What is BabyBIG?
BabyBIG is a sterilized solution made from human plasma. It contains the antibodies to help your body protect itself against infection caused by botulism toxin type A and B.
BabyBIG is used to treat infant botulism caused by toxin type A or B. BabyBIG is used in children who are younger than 1 year old.
BabyBIG may also be used for purposes not listed in this medication guide.
Your baby should not receive this medicine if he or she has immune globulin A (IgA) deficiency with antibody to IgA.
Your baby should not receive a "live" vaccine (measles, mumps, rubella, polio, rotavirus, yellow fever, varicella) for at least 3 months after receiving BabyBIG.
Before taking this medicine
Your baby should not receive BabyBIG if he or she has ever had an allergic reaction to an immune globulin, or if the child has immune globulin A (IgA) deficiency with antibody to IgA.
Tell the doctor if your baby has ever had:
treatment with any medicines that weaken the immune system.
BabyBIG is made from donated human plasma and may contain viruses or other infectious agents. Donated plasma is tested and treated to reduce the risk of contamination, but there is still a small possibility it could transmit disease. Ask your doctor about any possible risk.
How is BabyBIG given?
To best participate in the care of your baby while he or she is being treated with BabyBIG, carefully follow all instructions provided by your baby's caregivers.
BabyBIG is given as an infusion into a vein. Your baby will receive this infusion in a clinic or hospital setting.
BabyBIG is usually given as a one-time treatment.
Your baby's breathing, blood pressure, oxygen levels, and other vital signs will be watched closely during the infusion.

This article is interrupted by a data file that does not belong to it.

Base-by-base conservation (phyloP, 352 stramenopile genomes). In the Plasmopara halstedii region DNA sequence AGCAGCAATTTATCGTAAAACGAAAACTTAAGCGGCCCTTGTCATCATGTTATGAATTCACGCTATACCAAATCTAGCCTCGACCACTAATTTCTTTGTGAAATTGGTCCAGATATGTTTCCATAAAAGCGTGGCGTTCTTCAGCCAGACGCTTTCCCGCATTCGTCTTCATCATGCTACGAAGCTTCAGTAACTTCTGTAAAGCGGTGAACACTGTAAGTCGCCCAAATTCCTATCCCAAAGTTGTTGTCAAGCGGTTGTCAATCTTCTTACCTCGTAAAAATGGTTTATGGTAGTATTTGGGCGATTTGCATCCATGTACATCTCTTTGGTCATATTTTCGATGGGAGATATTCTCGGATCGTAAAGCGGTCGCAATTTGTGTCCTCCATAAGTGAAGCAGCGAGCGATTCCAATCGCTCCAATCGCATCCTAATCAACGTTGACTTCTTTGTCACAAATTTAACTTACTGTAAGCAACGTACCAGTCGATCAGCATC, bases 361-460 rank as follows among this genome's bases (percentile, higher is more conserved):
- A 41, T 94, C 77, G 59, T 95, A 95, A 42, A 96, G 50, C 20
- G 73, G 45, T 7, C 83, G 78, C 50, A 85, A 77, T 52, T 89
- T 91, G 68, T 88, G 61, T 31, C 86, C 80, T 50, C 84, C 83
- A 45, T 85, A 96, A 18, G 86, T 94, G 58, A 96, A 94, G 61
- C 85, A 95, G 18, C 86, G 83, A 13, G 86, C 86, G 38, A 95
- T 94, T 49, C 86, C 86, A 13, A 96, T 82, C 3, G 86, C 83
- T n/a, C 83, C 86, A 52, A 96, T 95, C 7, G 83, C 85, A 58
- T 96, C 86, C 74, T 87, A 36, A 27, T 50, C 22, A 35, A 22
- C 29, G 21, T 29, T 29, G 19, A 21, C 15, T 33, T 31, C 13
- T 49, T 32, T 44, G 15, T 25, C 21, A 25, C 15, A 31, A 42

To be sure BabyBIG is not causing harmful effects, your baby may need follow-up blood tests.
What happens if a dose is missed?
Since BabyBIG is used as a single dose, it does not have a daily dosing schedule.
What happens if an overdose is given?
Since BabyBIG is given by a healthcare professional in a medical setting, an overdose is unlikely to occur.
What should be avoided after receiving BabyBIG?
Your baby should not receive a "live" vaccine for at least 3 months after receiving BabyBIG. Live vaccines include measles, mumps, rubella (MMR), rotavirus, typhoid, yellow fever, or varicella (chickenpox). The vaccine may not work as well during this time, and may not fully protect your baby from disease.
BabyBIG side effects
Your baby will remain under constant supervision during treatment with BabyBIG.
Get emergency medical help if your baby has signs of an allergic reaction: hives; difficulty breathing; swelling of your face, lips, tongue, or throat.
Call your doctor at once if the baby has:
tenderness, redness, warmth, cold feeling, or blue/purple appearance in the arms or legs;
fussiness, trouble breathing, blue lips, pale skin;
little or no urinating, fewer wet diapers than usual;
yellowed skin, dark colored urine;
low levels of sodium in the body--confusion, severe weakness, vomiting, loss of coordination or motor skills; or
swelling around the brain or spinal cord--fever, neck stiffness, sensitivity to light, weakness, sleepiness, vomiting.
Common side effects may include:
mild skin rash or redness on the baby's face, chest, back, or stomach;
chills, body aches;
This is not a complete list of side effects and others may occur. Call your doctor for medical advice about side effects. You may report side effects to FDA at 1-800-FDA-1088.
What other drugs will affect BabyBIG?
Other drugs may affect BabyBIG, including prescription and over-the-counter medicines, vitamins, and herbal products. Tell your doctor about all your current medicines and any medicine you start or stop using.
More about BabyBIG (botulism immune globulin)
- Side Effects
- During Pregnancy
- Dosage Information
- Drug Interactions
- En Español
- Drug class: immune globulins
Related treatment guides
Remember, keep this and all other medicines out of the reach of children, never share your medicines with others, and use this medication only for the indication prescribed.
Always consult your healthcare provider to ensure the information displayed on this page applies to your personal circumstances.
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